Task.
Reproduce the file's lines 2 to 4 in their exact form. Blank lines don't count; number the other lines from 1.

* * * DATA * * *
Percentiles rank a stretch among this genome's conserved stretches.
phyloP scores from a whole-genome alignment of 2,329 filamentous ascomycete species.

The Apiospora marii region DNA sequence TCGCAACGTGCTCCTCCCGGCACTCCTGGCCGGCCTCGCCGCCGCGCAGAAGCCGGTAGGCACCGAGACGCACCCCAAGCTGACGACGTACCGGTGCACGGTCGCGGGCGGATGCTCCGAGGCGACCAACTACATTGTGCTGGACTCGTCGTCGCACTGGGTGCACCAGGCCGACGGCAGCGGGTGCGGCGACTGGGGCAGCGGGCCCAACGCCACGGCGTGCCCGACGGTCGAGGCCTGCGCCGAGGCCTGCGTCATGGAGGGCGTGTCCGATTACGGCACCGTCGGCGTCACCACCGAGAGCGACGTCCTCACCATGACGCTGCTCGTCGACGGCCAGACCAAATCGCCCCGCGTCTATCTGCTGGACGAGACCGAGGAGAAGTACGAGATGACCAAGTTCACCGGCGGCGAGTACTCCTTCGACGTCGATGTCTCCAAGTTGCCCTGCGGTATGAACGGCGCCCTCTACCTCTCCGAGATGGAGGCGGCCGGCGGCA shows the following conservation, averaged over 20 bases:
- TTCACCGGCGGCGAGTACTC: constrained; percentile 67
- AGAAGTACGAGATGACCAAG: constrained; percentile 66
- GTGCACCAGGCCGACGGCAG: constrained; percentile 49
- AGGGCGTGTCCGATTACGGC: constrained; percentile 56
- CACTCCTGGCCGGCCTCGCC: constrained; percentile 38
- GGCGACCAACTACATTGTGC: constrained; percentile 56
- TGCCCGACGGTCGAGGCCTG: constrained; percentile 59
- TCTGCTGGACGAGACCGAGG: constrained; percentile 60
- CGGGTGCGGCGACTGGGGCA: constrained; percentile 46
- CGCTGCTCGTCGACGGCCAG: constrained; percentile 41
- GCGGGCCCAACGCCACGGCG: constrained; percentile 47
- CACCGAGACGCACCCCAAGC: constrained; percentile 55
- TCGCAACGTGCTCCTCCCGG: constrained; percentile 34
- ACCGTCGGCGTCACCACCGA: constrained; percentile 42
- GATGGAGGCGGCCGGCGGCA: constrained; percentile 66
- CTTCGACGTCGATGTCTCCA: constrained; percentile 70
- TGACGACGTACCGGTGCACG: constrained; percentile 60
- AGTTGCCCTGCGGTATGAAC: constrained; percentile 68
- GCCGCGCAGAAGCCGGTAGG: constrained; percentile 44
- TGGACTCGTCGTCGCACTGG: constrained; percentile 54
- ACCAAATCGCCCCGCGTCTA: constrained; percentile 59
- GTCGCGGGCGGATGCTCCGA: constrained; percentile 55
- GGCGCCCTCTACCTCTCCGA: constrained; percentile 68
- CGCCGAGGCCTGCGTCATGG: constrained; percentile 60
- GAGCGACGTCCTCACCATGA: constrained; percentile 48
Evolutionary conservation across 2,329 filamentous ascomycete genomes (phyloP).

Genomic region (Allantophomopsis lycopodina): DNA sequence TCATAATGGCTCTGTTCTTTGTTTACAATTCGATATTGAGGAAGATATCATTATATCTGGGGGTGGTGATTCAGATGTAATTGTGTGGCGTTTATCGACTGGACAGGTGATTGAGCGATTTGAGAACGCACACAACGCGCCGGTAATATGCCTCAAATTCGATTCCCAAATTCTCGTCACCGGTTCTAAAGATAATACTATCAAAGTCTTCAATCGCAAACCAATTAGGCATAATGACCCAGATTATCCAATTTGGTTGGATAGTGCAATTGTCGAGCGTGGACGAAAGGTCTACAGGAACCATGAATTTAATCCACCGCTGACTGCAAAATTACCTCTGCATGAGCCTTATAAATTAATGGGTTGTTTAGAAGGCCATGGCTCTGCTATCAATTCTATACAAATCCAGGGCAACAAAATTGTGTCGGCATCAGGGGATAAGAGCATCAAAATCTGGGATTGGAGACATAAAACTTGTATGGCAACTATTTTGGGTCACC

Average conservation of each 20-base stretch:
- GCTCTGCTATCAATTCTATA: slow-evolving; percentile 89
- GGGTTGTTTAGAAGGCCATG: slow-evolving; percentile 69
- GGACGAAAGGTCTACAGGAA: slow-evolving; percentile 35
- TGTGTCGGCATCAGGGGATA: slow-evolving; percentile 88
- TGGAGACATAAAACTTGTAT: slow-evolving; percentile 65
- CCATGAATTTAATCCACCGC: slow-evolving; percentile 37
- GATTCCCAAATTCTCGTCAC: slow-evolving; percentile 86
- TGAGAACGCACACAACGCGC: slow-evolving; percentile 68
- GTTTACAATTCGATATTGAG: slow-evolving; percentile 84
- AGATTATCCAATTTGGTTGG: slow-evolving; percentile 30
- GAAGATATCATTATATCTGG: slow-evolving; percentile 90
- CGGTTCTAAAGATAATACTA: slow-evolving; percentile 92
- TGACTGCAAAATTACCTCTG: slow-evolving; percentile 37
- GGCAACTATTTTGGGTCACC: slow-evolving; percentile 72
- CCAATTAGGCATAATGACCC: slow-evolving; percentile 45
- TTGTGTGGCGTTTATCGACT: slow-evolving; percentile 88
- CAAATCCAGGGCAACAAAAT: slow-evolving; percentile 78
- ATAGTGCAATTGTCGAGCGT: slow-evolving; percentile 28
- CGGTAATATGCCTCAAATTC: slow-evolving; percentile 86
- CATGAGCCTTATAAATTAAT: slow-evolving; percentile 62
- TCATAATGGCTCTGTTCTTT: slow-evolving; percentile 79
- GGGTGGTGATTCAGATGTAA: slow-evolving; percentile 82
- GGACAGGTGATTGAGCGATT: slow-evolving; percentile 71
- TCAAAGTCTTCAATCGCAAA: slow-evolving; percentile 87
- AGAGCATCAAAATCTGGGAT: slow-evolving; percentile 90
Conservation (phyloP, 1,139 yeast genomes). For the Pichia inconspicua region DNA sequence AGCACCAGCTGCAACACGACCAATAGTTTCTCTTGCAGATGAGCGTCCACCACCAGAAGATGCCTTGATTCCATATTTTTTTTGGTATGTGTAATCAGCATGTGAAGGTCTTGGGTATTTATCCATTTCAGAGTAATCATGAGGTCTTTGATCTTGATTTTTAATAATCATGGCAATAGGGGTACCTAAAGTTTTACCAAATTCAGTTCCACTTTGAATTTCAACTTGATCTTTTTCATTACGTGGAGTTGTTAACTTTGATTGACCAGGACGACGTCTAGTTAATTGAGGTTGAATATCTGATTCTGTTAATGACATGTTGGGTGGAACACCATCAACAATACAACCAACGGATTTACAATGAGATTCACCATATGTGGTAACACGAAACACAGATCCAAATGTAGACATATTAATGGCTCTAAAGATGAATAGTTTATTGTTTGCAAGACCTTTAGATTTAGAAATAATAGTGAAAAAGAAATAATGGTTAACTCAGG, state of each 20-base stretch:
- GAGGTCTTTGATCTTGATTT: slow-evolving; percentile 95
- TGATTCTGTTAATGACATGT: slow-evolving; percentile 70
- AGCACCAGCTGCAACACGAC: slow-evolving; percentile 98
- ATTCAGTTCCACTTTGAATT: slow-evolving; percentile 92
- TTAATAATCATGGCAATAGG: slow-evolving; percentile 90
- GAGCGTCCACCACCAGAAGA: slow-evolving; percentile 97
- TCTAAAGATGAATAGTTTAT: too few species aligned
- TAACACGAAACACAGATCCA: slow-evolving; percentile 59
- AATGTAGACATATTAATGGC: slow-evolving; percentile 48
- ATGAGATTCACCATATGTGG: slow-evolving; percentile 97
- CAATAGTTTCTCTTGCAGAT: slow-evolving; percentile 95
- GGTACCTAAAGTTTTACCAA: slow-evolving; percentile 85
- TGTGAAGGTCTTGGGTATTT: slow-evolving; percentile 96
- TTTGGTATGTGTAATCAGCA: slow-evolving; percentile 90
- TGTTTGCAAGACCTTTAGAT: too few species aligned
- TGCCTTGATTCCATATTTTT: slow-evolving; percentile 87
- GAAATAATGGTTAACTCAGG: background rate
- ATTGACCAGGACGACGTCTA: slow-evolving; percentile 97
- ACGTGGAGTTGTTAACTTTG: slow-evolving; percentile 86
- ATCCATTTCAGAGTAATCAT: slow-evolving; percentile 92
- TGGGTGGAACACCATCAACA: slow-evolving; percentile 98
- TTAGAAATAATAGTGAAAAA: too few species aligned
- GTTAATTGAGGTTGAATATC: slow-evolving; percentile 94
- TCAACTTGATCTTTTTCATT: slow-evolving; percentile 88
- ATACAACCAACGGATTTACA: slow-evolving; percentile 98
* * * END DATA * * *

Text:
phyloP scores from a whole-genome alignment of 2,329 filamentous ascomycete species.

The Apiospora marii region DNA sequence TCGCAACGTGCTCCTCCCGGCACTCCTGGCCGGCCTCGCCGCCGCGCAGAAGCCGGTAGGCACCGAGACGCACCCCAAGCTGACGACGTACCGGTGCACGGTCGCGGGCGGATGCTCCGAGGCGACCAACTACATTGTGCTGGACTCGTCGTCGCACTGGGTGCACCAGGCCGACGGCAGCGGGTGCGGCGACTGGGGCAGCGGGCCCAACGCCACGGCGTGCCCGACGGTCGAGGCCTGCGCCGAGGCCTGCGTCATGGAGGGCGTGTCCGATTACGGCACCGTCGGCGTCACCACCGAGAGCGACGTCCTCACCATGACGCTGCTCGTCGACGGCCAGACCAAATCGCCCCGCGTCTATCTGCTGGACGAGACCGAGGAGAAGTACGAGATGACCAAGTTCACCGGCGGCGAGTACTCCTTCGACGTCGATGTCTCCAAGTTGCCCTGCGGTATGAACGGCGCCCTCTACCTCTCCGAGATGGAGGCGGCCGGCGGCA shows the following conservation, averaged over 20 bases:
- TTCACCGGCGGCGAGTACTC: constrained; percentile 67